Religion is human beings' relation to that which they regard as holy, sacred, absolute, spiritual, divine, or worthy of especial reverence. It is also commonly regarded as consisting of the way people deal with ultimate concerns about their lives and their fate after death. In many traditions, this relation and these concerns are expressed in terms of one's relationship with or attitude toward gods or spirits; in more humanistic or naturalistic forms of religion, they are expressed in terms of one's relationship with or attitudes toward the broader human community or the natural world. In many religions, texts are deemed to have scriptural status, and people are esteemed to be invested with spiritual or moral authority. Believers and worshipers participate in and are often enjoined to perform devotional or contemplative practices such as prayer, meditation, or particular rituals. Worship, moral conduct, right belief, and participation in religious institutions are among the constituent elements of the religious life.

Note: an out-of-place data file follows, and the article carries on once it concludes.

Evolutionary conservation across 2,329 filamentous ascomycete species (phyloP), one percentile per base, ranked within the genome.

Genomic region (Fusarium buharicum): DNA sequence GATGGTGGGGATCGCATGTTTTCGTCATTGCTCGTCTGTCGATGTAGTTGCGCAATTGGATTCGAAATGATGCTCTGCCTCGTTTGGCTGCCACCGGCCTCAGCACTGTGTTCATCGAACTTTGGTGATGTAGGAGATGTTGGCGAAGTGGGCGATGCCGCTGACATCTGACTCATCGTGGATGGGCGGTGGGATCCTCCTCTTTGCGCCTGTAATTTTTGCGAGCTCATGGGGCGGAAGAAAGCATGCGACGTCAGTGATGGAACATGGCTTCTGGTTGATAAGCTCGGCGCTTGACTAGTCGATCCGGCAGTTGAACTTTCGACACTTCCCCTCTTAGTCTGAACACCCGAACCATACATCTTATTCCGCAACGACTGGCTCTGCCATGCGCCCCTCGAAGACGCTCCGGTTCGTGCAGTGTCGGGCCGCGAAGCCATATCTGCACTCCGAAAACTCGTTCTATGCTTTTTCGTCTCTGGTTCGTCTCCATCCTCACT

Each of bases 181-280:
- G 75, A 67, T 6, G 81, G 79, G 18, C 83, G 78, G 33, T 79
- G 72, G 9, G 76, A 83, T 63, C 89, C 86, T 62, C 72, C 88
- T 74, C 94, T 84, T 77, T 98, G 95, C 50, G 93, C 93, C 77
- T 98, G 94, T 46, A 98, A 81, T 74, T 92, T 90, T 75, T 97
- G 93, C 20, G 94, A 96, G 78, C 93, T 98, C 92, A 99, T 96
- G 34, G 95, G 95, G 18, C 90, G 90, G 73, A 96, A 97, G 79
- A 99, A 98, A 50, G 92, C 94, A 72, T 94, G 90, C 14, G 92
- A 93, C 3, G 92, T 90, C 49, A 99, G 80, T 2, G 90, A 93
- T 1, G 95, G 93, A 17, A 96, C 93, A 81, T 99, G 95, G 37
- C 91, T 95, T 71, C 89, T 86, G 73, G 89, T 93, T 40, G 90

Religion. (2014). In Encyclopedia Britannica. Retrieved from http://www.britannica.com.proxy.devry.edu/EBchecked/topic/497082/religion
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